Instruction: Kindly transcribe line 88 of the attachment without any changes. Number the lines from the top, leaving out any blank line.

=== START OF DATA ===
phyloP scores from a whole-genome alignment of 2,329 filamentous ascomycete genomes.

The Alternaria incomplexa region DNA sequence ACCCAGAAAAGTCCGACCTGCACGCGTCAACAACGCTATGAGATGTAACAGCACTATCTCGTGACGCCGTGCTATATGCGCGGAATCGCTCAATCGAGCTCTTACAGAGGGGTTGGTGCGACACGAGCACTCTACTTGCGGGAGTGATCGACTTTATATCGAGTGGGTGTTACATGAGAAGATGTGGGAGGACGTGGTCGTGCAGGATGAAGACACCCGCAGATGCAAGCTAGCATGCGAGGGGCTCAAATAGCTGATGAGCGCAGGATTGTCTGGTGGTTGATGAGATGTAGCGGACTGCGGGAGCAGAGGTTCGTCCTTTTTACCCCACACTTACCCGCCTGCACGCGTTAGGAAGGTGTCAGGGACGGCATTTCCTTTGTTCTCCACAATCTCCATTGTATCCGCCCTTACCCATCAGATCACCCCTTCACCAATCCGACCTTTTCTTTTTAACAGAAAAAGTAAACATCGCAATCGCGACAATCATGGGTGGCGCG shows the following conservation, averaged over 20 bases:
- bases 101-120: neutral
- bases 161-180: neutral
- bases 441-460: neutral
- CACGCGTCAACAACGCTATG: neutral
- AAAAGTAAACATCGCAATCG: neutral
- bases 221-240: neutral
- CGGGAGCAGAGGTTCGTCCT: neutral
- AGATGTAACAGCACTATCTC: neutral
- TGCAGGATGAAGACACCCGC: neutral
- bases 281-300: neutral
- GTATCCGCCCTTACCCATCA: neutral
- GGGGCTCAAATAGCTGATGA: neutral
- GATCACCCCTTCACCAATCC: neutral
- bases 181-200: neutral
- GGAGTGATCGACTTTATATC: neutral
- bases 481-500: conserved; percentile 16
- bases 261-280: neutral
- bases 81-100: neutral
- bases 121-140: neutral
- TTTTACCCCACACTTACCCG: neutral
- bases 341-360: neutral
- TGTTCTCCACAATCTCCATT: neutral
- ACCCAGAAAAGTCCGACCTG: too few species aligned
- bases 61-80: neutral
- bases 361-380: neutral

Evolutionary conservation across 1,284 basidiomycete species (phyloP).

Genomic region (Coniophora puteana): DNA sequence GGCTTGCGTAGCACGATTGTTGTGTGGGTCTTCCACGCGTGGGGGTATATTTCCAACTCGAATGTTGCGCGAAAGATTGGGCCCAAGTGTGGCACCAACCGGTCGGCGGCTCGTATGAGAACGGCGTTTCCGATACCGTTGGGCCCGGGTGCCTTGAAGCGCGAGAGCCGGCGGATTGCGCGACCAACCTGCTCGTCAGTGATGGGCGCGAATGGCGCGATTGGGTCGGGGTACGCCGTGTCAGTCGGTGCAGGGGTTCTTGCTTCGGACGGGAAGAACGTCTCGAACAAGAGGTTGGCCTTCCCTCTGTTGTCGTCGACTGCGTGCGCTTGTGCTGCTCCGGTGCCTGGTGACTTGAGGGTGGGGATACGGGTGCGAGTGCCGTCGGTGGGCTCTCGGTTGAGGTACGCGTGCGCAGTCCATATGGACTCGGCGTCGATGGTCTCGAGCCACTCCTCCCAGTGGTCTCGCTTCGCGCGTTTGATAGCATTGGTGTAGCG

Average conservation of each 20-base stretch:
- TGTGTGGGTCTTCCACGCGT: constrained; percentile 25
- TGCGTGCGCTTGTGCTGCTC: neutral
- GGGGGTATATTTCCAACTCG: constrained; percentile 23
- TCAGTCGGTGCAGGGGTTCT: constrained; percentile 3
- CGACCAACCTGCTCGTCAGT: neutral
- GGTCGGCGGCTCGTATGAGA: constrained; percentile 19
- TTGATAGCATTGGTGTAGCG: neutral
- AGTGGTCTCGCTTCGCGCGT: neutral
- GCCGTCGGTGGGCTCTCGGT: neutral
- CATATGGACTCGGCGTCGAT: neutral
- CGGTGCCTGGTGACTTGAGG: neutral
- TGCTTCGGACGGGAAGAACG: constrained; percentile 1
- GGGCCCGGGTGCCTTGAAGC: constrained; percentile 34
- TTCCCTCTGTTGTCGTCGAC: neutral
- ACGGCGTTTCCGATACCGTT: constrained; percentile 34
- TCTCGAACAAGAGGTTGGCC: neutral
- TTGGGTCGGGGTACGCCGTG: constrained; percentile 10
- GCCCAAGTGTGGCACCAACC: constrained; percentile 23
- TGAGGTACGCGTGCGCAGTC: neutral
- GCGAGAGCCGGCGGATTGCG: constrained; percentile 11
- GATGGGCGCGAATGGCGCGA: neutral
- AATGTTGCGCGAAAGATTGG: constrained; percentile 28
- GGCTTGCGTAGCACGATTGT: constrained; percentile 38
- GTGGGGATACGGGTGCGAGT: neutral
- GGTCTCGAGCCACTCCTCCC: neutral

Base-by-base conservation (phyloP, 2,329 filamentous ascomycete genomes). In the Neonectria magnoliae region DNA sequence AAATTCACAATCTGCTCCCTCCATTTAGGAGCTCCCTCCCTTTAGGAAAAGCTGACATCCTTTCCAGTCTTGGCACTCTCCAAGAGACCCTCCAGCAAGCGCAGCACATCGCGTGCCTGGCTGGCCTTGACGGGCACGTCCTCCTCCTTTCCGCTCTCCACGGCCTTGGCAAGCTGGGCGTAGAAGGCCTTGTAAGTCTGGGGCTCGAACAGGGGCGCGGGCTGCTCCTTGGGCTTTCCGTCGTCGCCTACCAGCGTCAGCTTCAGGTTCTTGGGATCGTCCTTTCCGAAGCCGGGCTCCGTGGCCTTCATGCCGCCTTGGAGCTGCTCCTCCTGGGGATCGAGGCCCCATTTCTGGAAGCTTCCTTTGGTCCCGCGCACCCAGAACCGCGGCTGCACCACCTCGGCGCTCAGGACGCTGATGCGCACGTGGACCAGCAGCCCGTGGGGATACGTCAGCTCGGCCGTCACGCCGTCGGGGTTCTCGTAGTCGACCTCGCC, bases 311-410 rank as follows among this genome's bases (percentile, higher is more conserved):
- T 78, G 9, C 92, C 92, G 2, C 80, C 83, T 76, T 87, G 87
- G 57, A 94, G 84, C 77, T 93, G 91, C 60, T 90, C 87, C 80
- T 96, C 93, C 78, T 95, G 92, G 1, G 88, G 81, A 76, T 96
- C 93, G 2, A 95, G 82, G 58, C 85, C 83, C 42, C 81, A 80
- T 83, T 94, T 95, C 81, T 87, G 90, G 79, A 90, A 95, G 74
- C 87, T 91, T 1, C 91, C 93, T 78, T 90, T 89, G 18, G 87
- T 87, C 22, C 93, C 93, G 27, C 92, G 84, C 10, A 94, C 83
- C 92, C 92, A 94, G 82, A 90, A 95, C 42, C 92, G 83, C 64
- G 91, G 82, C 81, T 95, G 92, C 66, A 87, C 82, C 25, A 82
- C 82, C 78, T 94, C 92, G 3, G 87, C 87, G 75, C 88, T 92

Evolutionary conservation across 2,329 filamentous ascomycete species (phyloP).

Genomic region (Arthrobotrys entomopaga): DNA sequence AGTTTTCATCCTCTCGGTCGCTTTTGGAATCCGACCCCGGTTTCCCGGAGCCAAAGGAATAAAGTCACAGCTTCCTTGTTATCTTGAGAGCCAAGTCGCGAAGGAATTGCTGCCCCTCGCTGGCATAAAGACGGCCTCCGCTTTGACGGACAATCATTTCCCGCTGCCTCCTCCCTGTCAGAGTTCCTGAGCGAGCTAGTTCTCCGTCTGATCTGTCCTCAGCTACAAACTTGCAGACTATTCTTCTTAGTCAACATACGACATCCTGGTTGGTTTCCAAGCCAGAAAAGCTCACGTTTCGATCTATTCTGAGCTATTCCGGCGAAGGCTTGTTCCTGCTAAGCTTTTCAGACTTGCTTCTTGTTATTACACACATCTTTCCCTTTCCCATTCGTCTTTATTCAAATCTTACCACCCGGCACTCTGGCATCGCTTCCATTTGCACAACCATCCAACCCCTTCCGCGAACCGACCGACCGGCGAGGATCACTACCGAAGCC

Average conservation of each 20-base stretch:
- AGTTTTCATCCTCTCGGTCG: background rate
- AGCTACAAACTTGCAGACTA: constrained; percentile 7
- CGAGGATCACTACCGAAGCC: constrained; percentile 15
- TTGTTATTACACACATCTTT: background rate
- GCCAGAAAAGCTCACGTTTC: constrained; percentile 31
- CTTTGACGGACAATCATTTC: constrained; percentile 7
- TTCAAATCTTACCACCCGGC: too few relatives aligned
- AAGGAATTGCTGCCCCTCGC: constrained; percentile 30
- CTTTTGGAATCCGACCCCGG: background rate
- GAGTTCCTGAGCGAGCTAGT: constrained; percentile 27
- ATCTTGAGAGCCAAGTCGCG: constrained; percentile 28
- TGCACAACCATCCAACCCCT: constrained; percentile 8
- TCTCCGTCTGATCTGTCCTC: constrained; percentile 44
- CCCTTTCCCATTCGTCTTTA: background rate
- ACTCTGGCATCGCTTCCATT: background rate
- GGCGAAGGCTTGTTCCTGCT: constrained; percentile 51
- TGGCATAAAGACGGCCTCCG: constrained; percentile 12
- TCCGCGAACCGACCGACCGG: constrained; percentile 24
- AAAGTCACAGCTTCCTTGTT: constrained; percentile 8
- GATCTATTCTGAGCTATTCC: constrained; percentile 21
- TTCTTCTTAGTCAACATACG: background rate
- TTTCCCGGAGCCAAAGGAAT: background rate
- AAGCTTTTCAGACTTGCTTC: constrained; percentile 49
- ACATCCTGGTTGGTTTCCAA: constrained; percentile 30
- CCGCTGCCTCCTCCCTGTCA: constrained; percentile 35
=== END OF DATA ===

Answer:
- AAAGTCACAGCTTCCTTGTT: constrained; percentile 8